Under pressure, Trump resurrects the QAnon conspiracy

Donald Trump, who is planning a new run for the White House in 2024, is entangled in legal cases, breathing new life into the QAnon conspiracy movement, which he claims to be the icon of.

While the anonymous founder of the far-right nebula “Q” may be gone, the former Republican presidential candidate showed at a recent campaign rally in Ohio that the movement remains strong and is rallying behind him.

Donald Trump’s supporters were photographed raising their hands in celebration, index fingers extended, as Trump ended his speech to the sound of electronic music identified by the progressive think tank Media Matters as “Where one of us goes, we all go.” “, sometimes referred to by its initials WWG1WGA in English, is QAnon’s anthem.

Donald Trump previously used the tape in an August 9 video protesting the FBI’s search of his residence, as well as several times, which was spotted by QAnon followers on social media.

Donald Trump is also increasingly echoing QAnon’s ideas on his truth-telling social network. On September 13, he shared an edited photo of himself wearing a huge Q on his lapel.

The QAnon nebula originally subscribed to the theory that Joe Biden and the Democrats were part of a global satanic and pedophile conspiracy. Among his followers was “Shaman” Jacob Chansley, who entered the Capitol on January 6, 2021 shirtless and armed with a bison horn spear.

But experts say the conspiracy movement is now embracing more “Trumpist” theories, such as denying Joe Biden a 2020 presidential victory or the notion of a “deep state” that Donald Trump often uses to denounce officials. He works to undermine the powers of the President.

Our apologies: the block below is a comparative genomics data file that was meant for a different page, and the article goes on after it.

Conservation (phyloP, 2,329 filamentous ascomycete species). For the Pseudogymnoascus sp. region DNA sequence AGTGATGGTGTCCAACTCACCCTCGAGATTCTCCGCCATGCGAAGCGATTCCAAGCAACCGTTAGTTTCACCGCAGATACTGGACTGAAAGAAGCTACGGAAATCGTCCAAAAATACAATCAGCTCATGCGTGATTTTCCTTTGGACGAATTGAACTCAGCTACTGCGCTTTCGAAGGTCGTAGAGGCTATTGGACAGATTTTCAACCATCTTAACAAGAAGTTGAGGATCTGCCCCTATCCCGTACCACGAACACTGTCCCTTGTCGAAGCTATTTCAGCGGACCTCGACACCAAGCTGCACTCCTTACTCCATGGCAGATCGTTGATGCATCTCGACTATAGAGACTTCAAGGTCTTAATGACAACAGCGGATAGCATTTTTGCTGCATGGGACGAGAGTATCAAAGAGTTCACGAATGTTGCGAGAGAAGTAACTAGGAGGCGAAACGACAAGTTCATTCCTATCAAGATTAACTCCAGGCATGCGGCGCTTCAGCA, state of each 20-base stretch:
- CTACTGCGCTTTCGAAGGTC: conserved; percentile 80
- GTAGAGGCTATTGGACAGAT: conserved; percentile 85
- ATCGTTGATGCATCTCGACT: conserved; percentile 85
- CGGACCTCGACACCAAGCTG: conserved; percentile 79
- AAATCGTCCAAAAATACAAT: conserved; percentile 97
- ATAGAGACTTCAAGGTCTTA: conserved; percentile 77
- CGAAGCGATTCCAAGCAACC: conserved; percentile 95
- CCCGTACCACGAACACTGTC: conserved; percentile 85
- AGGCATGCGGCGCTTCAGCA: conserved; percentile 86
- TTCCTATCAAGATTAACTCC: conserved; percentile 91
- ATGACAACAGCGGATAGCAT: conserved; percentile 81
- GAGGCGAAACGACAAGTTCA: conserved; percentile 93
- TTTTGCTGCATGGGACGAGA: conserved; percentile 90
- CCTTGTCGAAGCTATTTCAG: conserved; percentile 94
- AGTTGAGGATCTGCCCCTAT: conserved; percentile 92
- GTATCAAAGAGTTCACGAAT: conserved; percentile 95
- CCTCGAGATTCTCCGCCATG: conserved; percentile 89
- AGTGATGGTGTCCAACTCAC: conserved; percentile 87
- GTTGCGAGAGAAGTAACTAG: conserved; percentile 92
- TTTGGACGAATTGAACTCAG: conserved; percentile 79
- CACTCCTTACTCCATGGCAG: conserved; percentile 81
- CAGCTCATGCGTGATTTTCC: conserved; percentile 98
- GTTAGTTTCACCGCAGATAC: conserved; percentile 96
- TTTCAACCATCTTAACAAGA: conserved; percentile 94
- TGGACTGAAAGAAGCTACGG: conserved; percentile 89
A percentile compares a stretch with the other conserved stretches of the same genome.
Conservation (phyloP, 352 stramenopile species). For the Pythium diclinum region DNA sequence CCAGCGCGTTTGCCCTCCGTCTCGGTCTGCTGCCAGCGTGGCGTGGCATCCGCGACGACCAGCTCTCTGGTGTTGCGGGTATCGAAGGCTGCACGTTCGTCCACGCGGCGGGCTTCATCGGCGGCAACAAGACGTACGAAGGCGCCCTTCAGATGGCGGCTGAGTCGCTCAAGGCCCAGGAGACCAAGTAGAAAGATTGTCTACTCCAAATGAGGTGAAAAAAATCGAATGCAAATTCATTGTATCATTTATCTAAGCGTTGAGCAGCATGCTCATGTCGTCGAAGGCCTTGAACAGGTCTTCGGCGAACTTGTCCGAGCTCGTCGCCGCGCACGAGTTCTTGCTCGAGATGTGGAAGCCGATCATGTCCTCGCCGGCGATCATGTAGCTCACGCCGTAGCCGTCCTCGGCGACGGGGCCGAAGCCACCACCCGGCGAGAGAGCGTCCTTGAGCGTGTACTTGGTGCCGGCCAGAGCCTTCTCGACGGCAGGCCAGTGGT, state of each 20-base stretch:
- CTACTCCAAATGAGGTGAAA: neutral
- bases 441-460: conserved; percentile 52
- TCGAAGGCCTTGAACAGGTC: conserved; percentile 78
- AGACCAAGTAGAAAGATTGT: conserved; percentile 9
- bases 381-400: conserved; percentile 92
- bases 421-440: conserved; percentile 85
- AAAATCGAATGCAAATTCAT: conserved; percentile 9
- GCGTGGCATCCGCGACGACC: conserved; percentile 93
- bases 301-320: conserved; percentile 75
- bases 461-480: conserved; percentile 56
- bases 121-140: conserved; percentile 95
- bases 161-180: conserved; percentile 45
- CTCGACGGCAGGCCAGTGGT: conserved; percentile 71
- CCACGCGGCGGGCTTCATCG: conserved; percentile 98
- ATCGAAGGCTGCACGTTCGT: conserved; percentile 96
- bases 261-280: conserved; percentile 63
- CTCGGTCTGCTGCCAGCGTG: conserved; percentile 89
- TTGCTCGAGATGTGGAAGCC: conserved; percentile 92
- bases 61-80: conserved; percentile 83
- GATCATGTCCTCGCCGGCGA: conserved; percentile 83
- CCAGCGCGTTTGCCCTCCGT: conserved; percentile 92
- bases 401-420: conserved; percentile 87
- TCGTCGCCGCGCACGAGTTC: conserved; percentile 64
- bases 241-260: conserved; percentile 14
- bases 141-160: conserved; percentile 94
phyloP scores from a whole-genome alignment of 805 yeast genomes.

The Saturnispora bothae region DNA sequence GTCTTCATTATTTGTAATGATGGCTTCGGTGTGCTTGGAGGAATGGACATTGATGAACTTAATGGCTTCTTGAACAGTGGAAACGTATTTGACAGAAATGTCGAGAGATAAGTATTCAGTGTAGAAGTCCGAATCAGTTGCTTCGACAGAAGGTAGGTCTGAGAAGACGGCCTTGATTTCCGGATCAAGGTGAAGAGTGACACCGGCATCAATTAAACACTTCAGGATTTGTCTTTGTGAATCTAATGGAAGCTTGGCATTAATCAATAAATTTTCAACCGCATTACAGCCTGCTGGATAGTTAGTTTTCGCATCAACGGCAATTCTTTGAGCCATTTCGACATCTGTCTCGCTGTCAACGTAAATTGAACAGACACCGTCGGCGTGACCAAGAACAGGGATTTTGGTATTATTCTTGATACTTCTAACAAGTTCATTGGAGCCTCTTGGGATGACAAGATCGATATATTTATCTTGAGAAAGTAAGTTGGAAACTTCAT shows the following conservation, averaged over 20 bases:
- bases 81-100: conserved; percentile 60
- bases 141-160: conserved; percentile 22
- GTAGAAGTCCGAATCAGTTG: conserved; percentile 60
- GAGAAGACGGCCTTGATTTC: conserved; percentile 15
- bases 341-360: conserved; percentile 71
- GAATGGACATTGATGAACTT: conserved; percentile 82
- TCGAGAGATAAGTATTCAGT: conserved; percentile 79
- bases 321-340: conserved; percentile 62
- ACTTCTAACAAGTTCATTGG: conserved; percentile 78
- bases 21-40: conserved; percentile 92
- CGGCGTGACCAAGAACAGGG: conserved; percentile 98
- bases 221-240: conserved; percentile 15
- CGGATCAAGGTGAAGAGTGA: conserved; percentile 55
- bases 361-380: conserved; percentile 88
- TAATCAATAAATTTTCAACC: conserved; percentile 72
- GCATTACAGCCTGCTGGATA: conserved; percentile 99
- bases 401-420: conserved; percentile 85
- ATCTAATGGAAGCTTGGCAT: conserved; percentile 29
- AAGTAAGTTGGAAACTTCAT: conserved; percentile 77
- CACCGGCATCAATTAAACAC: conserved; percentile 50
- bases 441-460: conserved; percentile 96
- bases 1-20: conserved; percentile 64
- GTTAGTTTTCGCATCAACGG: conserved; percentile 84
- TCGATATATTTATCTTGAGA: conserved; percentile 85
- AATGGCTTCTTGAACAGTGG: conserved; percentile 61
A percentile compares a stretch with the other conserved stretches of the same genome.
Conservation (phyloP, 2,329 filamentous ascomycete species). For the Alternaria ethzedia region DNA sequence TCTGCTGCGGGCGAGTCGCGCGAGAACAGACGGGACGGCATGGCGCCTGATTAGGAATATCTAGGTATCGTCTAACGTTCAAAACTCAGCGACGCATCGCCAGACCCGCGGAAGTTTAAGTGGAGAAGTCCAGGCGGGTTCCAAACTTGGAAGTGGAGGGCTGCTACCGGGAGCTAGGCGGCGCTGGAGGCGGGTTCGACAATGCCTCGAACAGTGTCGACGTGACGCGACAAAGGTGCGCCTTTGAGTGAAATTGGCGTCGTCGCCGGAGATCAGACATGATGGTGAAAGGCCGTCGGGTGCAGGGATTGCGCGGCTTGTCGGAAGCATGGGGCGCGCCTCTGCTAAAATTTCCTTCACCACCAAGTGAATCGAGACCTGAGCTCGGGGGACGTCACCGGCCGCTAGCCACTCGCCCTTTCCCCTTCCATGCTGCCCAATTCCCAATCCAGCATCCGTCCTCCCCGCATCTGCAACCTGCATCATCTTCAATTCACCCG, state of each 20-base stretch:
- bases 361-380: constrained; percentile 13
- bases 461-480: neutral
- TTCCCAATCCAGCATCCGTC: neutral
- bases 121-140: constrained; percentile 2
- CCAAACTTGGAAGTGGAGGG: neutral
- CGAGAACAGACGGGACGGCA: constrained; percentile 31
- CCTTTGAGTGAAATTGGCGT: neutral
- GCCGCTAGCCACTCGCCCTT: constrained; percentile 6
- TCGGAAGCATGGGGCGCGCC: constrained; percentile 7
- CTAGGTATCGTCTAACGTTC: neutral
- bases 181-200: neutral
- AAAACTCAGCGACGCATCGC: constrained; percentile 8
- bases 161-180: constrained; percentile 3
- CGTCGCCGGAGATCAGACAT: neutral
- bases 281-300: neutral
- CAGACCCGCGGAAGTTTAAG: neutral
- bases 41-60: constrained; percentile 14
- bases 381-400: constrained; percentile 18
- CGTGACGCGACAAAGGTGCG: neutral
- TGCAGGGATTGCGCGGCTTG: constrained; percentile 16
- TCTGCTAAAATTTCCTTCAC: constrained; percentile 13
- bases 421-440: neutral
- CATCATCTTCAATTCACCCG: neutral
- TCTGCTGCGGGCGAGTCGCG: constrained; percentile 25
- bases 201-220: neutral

For Rachel Goldwasser, a far-right expert at the Southern Poverty Law Center, it’s now “hard to tell the difference” between QAnon and Donald Trump’s MAGA (Make America Great Again) movement.

Trump the “hero” of the conspiracy.

A billionaire today is “a kind of conspiracy theory hero,” he explains.

Born in the United States in 2017, the QAnon movement took its name from cryptic messages published by a certain “Q” who was believed to be a senior American official close to former US President Donald Trump.

Over the years, these theories have convinced more and more Americans, and the FBI is monitoring this far-right group, which is considered potentially dangerous.

Many QAnon activists participated in Donald Trump’s campaign rallies with QAnon banners or T-shirts emblazoned with a capital Q. Trump never officially supported them, but he never distanced himself from them.

After his election defeat, and especially after the attack on the Capitol on January 6, the conspiracy movement ran out of steam. “Q’s” posts were taken down, and someone associated with the website where they appeared urged his followers to embrace Joe Biden’s victory.

Banned from mainstream social networks, QAnon followers turned to Telegram and then, when it launched in February 2022, to Truth Social.


Largely muted, Nebula has refocused attention on the alleged election fraud that led to Donald Trump’s defeat, with several influencers rallying behind the issue.

John Sabal, known as “QAnon John”, has thus organized a large meeting in Dallas in 2021 and is planning another in November.

Former General Michael Flynn, who was Donald Trump’s national security adviser, is traveling the United States to spread the same theories. Without overtly mentioning QAnon, he uses the same terminology as the far-right when he claims that “a storm is brewing.”

Footage taken at a fundraiser in California on September 18 shows Mr Flynn and others listening to a woman sing “Where one of us goes, we all go”.

Pointing to the sky hasn’t been a QAnon-related gesture so far, but the episode has sparked many fears: images of Trump supporters with raised arms have been especially compared to Nazi salutes.

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